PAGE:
Back at School

I’m back and not quite sure how to feel about it. The stress has already begun. One source of stress is applying for a study abroad grant. If I can get the full amount I ask for, maybe, just maybe, I’ll be in Madrid this summer, which would be AMAZING, but I’m trying not to get my hopes too high. It all depends on the money. So, I have to work. This past week I had motivation issues (already, which doesn’t bode well…), so I’m trying to get on the ball again.
Cooking has not happened yet, nor has crafting, but I’ve been thinking about it. For my business class we eventually have to come up with our own business plan, so I’m trying to figure out if I can feasibly use one of these. I feel like we have to come up with some big-time venture so I’m not sure a bakery would be appropriate. I would like to cook again. My friend Nakita gave me a set of 100 recipe cards of cupcake recipes, which could provide calories and calories of fun. That’s why I’m having my mom bring me the extra cupcake sheet tomorrow. :) Well, must get back to work. There is a dream trip to be earned.


"You're a strange little Cuban…" – Mexican Wedding Cookies

Mexican Wedding Cookies

I thought I wasn’t going to cook yesterday.  I figured that the rum cake and dulce de leche were enough.  I was wrong.  Oh so wrong.  It all started with Mom reorganizing and decluttering the kitchen with ruthlessness, a New Years purge of the pantry, fridge, and cookbook collection.  While she was doing this, she was cooking rice and black beans, not together though, like I prefer.  So when it was done I served myself a bowl of beans…”You’re not going to have rice?” Mom asked.  “Er…I guess I’ll have a little,” I said reluctantly as I proceeded to plop a spoonful of rice into my beans.  “This is more beans with rice than rice with beans,” I joked.  Mom just sighed and said, “You’re a strange little Cuban…”  I shrugged and ate my beans with rice.  Mom told me that she wanted to get rid of some of the cookbooks she had and to go through them in case I wanted any.   I salvaged a couple books on Latin food and one of Rachel Ray for my boyfriend, since she’s his other love.  I also rediscovered a Southwestern cookbook I used to make guacamole a year or two ago, and in it I found a recipe for Mexican Wedding Cookies, and they looked too good to NOT bake right away.  We needed more sugar so I went to Food Lion to grab some really quick, then came back home and began the cookies.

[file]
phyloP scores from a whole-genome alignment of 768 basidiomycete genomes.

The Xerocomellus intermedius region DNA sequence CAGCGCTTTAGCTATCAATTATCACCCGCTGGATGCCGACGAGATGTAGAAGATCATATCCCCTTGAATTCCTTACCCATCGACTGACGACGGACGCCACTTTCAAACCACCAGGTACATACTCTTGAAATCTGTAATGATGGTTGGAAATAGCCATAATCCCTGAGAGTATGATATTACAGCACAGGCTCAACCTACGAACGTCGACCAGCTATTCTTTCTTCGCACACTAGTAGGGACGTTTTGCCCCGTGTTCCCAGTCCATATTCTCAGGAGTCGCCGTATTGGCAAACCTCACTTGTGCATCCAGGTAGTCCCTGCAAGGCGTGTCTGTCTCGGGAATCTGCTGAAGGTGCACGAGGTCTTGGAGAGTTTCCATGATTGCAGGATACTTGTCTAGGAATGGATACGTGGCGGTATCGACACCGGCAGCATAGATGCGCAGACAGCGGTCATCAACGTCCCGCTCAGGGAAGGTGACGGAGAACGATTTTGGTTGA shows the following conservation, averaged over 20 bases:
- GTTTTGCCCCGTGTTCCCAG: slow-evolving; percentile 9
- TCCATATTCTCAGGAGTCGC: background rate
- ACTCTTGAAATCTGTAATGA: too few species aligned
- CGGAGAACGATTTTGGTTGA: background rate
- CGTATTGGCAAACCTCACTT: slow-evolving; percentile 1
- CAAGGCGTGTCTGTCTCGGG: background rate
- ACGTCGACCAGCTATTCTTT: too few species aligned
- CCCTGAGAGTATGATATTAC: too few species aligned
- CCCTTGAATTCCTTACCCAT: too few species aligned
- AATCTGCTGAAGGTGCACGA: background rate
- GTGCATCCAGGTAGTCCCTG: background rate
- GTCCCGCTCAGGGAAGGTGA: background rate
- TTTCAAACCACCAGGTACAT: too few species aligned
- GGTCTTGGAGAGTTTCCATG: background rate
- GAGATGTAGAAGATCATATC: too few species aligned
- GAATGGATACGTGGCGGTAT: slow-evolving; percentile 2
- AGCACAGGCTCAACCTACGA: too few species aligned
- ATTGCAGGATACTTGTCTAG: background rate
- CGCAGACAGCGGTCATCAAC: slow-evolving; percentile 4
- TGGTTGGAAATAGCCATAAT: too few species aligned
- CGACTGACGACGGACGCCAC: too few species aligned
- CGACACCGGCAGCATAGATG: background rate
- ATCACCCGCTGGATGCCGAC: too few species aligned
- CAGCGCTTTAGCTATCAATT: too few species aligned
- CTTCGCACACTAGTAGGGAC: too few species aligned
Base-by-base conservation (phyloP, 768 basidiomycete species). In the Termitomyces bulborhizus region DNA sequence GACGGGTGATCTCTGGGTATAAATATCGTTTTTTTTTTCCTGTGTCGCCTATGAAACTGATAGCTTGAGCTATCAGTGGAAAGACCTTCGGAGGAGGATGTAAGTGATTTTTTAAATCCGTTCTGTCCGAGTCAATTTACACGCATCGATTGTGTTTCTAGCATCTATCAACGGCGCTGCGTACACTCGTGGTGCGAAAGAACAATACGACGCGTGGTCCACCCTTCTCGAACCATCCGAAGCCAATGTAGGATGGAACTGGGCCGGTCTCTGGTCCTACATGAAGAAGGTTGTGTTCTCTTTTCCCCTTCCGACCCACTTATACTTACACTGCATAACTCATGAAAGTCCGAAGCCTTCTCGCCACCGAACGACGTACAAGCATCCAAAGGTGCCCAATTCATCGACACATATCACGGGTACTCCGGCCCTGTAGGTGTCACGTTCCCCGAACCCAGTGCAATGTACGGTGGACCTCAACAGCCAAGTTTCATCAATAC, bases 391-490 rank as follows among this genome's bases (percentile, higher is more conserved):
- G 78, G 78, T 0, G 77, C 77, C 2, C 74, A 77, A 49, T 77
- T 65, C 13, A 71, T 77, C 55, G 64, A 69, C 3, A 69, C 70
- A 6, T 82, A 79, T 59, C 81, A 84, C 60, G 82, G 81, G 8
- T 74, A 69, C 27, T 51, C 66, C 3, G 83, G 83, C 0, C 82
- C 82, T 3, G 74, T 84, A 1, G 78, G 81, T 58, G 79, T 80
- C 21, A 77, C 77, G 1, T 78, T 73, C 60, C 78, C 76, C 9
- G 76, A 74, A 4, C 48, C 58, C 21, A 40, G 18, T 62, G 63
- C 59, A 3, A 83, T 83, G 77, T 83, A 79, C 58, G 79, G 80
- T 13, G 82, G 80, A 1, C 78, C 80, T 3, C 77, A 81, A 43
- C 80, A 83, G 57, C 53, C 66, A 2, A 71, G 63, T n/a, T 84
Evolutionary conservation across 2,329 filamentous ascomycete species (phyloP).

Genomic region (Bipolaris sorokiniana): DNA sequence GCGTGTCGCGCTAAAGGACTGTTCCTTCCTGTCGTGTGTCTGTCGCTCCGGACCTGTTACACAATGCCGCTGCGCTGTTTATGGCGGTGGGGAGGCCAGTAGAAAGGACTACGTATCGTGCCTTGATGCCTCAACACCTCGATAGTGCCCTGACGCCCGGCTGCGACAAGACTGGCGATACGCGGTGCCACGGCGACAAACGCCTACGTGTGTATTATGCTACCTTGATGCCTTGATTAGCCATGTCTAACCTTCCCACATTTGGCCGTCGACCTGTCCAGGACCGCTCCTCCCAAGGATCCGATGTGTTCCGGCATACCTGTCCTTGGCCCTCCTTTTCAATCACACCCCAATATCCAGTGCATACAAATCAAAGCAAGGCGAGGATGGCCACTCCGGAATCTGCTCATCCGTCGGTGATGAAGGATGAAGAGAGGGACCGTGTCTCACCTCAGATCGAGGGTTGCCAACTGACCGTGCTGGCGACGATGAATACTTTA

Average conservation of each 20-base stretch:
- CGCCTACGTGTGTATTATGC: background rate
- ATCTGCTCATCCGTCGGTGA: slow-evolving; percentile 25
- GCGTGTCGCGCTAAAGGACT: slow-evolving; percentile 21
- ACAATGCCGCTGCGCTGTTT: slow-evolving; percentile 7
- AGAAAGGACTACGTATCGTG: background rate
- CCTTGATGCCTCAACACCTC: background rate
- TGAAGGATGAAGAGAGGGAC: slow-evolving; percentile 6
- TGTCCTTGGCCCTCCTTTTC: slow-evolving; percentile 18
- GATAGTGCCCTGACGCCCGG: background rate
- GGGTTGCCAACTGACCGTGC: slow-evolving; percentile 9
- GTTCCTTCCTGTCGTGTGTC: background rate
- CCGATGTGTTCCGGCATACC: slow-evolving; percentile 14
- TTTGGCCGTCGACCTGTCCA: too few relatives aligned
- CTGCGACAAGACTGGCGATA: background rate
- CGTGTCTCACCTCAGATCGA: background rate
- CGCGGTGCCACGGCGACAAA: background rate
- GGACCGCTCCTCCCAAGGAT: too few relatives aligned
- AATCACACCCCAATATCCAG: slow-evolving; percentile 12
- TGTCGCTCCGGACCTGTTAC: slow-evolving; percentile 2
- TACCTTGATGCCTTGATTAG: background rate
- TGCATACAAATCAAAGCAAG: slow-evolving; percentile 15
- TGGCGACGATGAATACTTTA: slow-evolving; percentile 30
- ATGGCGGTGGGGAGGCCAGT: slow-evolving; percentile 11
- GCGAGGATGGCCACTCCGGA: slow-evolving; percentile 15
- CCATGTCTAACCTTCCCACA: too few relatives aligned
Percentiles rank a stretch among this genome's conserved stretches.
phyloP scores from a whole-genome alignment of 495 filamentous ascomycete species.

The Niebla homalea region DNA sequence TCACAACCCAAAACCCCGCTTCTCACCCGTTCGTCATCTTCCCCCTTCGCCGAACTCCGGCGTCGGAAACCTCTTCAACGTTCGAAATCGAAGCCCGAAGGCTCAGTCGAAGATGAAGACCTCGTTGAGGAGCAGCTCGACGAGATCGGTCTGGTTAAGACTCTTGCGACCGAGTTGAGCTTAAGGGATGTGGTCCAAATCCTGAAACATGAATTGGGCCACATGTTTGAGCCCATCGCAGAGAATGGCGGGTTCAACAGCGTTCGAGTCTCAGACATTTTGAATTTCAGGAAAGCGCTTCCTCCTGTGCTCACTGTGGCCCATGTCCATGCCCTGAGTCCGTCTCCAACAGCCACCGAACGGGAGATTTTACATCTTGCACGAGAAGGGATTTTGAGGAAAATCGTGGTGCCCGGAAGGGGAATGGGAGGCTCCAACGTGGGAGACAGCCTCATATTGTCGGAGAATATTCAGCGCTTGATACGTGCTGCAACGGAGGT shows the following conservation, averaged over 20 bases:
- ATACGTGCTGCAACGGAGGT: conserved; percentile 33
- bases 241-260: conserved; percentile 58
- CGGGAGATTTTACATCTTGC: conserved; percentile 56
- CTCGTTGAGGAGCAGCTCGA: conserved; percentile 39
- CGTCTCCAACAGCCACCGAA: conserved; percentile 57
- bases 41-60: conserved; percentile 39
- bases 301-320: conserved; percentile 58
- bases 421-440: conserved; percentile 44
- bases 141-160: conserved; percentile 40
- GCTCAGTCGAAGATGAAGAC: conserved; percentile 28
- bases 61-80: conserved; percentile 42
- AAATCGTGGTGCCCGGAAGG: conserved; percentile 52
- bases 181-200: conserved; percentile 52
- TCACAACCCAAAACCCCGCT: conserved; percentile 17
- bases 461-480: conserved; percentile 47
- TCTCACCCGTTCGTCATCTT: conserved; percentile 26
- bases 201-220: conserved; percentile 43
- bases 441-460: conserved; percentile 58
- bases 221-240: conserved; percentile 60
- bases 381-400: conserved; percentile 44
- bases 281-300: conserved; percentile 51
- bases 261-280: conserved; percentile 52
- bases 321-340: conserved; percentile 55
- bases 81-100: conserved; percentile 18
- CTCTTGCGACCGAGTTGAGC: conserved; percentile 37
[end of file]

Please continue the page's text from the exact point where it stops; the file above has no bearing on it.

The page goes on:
They’re pretty simple to make:  you just cream the 2 sticks of butter, 1 cup of POWDERED sugar and 1 tsp of vanilla together, fold in 1 1/2 cups of flour sifted with 1/2 tsp of salt, mix in a little less than a cup of nuts (pecans or walnuts), and put it in the fridge for about an hour.  After you take them out, you roll it into 1-2 inch balls and place on a baking sheet.  Then you put them in a preheated oven (375 degrees) for 10 minutes.  My oven is pretty strong so I probably could have knocked it down to 350; the cookies were a little too brown.  I freaked out a bit because when I put them in, they were sweating a lot of butter and creating their own personal pools, but eventually they spread and it was fine.  Like I said, though, the edges and bottom of some of them got a little too burnt.  I also realize I used sticks of margarine, not real butter.  I’m sure if you used real butter, a high quality one at that, the cookies would taste even better.  Using pure vanilla extract and roasted nuts would also help.  When you take them out of the oven, you have to let them cool for a few minutes, then roll them in powdered sugar.  It’s not really rolling since their cookie-shaped, but you get the idea.  Once you do that, let them cool for 30 minutes then cover them in powdered sugar again.